This is a guest lecture by Egor Tolstoy. Egor is a full-time iOS developer working at Rambler&Co and leaving with his lovely wife in Moscow, Russia. In his spare time he investigate iOS applications for different vulnerabilities and blogs about my research.
Security Researcher. Mountaineer. Diver.
In this article we will look at all the things you need to do to set up a pentesting platform on iOS 8 and be comfortable with using all the tools.
Jailbreaking your device
If your device is running iOS 8.1 or earlier, you can use pangu to jailbreak your device. The process is prerry straightforward. We will not be covering jailbreaking your device in this article but if you want to know how it is done, you can read this article.
Note: I was getting an error with Pangu saying that there was not enough space on my device even though there was enough space. I tried by putting my device into Airplane mode and by turning off Wifi on my laptop and it worked for me.Read on →
I am so excited to release the latest version of Damn Vulnerable iOS app for iOS 8. Up till now, DVIA has been downloaded more than 75000 times and i can’t wait for the count to reach 6 digits :–)
Following vulnerabilities and challenges have been added in the latest version.
- Sensitive information in memory
- Webkit Caching (Insecure data storage)
- Certificate pinning bypass
The easiest way is to install the application from Cydia. Add the source repo.kylelevin.com and search for DamnVulnerableiOSApp.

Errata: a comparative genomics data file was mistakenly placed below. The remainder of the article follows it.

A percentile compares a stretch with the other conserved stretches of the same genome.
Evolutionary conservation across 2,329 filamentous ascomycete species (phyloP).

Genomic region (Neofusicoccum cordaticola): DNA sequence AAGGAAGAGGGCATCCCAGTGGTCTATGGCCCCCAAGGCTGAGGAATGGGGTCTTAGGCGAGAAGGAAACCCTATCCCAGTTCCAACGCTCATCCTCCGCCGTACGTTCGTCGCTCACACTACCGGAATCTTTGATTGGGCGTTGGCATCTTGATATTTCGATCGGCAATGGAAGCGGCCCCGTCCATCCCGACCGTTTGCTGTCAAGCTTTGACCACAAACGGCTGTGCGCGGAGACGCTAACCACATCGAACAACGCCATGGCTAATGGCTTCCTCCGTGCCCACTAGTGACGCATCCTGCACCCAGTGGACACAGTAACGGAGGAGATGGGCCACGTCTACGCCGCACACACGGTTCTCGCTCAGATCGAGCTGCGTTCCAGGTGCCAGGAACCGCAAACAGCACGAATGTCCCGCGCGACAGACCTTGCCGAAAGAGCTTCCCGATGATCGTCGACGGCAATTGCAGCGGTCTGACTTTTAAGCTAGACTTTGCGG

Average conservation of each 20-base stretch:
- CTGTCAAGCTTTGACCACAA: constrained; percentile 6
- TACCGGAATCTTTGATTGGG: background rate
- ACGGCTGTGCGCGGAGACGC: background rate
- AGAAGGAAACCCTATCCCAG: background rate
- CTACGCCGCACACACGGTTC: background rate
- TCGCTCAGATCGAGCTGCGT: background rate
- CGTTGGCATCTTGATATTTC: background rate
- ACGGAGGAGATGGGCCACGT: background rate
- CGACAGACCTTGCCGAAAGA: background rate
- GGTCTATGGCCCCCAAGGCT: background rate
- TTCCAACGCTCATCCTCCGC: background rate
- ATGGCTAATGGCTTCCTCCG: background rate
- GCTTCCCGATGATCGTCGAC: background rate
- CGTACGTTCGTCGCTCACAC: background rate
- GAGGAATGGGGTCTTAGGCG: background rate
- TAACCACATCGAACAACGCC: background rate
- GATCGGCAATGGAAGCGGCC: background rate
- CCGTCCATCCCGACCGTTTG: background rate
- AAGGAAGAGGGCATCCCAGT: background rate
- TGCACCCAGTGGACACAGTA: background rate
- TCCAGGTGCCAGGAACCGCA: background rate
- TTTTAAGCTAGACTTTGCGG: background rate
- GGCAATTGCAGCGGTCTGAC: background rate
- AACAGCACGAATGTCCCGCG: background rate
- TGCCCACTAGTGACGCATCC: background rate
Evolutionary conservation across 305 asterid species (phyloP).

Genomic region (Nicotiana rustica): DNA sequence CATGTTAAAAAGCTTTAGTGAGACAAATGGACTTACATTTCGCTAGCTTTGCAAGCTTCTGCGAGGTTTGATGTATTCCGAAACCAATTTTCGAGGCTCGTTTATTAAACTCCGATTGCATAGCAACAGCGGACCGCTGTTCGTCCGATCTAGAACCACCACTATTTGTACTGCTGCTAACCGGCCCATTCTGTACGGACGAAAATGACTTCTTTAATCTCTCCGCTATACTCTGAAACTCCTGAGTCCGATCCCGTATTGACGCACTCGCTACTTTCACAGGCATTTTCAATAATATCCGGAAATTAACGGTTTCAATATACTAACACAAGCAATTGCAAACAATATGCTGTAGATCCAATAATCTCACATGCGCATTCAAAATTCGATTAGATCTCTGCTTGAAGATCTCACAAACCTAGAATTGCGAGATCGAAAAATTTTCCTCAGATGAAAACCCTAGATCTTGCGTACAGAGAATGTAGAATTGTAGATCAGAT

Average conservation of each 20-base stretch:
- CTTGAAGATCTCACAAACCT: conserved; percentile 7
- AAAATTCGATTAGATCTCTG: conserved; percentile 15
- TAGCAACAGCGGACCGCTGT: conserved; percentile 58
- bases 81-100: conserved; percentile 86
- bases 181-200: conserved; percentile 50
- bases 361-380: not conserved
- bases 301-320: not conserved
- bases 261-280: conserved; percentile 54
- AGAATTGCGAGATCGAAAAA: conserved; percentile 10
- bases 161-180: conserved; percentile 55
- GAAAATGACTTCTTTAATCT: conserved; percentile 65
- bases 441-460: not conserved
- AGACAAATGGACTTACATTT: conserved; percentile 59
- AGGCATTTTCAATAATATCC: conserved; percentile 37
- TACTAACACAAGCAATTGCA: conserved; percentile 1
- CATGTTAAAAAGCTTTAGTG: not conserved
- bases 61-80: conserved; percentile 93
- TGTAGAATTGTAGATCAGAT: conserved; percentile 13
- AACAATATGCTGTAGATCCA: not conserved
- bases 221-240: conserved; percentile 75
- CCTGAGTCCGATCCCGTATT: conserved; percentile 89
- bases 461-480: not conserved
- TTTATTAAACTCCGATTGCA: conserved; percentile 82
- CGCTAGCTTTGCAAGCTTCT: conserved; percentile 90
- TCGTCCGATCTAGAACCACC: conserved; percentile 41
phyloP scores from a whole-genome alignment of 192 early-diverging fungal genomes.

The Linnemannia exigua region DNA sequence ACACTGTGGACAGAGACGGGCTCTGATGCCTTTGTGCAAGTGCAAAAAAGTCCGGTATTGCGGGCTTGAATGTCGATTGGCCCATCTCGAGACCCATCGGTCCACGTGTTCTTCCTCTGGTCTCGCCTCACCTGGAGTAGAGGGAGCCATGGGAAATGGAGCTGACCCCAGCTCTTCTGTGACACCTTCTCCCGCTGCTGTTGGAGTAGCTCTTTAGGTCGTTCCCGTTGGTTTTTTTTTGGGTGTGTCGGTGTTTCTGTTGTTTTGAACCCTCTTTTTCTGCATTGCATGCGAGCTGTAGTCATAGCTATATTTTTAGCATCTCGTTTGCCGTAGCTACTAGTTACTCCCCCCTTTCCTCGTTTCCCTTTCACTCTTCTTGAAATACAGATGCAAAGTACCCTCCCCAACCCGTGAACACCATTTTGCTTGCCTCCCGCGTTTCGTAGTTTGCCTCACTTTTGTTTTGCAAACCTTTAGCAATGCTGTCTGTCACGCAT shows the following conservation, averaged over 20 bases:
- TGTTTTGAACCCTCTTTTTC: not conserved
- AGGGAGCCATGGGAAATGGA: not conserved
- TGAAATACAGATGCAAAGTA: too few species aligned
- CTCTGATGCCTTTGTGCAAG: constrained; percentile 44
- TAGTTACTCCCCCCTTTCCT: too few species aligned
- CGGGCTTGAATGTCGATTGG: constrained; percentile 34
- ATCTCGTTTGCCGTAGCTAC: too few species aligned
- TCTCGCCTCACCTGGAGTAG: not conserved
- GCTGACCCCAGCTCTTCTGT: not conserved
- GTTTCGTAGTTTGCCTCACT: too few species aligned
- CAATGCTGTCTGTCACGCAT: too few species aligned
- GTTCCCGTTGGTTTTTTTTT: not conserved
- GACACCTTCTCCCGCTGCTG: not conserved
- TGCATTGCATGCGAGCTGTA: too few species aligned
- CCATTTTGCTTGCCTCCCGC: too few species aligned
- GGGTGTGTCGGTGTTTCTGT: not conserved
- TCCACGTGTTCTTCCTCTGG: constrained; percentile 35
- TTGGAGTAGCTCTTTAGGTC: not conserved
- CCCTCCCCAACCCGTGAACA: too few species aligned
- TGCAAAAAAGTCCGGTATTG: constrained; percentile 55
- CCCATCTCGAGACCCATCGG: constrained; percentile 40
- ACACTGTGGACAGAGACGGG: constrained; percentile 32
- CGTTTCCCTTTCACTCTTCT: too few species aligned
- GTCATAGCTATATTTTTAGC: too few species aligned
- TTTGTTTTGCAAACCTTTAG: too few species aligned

Read on →
In this article series, we will learn at various concepts of Android application security while exploiting a vulnerable app InsecureBankv2. We will be looking at all the concepts from a noob’s perspective and hence i would recommend this blog series to beginners as well.
However, the first thing to do is set up a proper mobile pentesting platform for android application testing.
The first thing to do is download the Eclipse ADT bundle. You can then follow the instructions here to install the ADT bundle. Once this is done, make sure you install the necessary sdk packages and libraries by following the instructions here.Read on →
In this article, we will look at how we can analyze network traffic for applications that use certificate pinning. One of the best definitions i found of certificate pinning is mentioned below. It is taken directly from this url.
By default, when making an SSL connection, the client checks that the server’s certificate:
- has a verifiable chain of trust back to a trusted (root) certificate
- matches the requested hostname
- What it doesn’t do is check if the certificate in question is a specific certificate, namely the one you know your server is using.
In this article, we will look at cracking access points using WPA-PSK or WPA2-PSK using Wifite.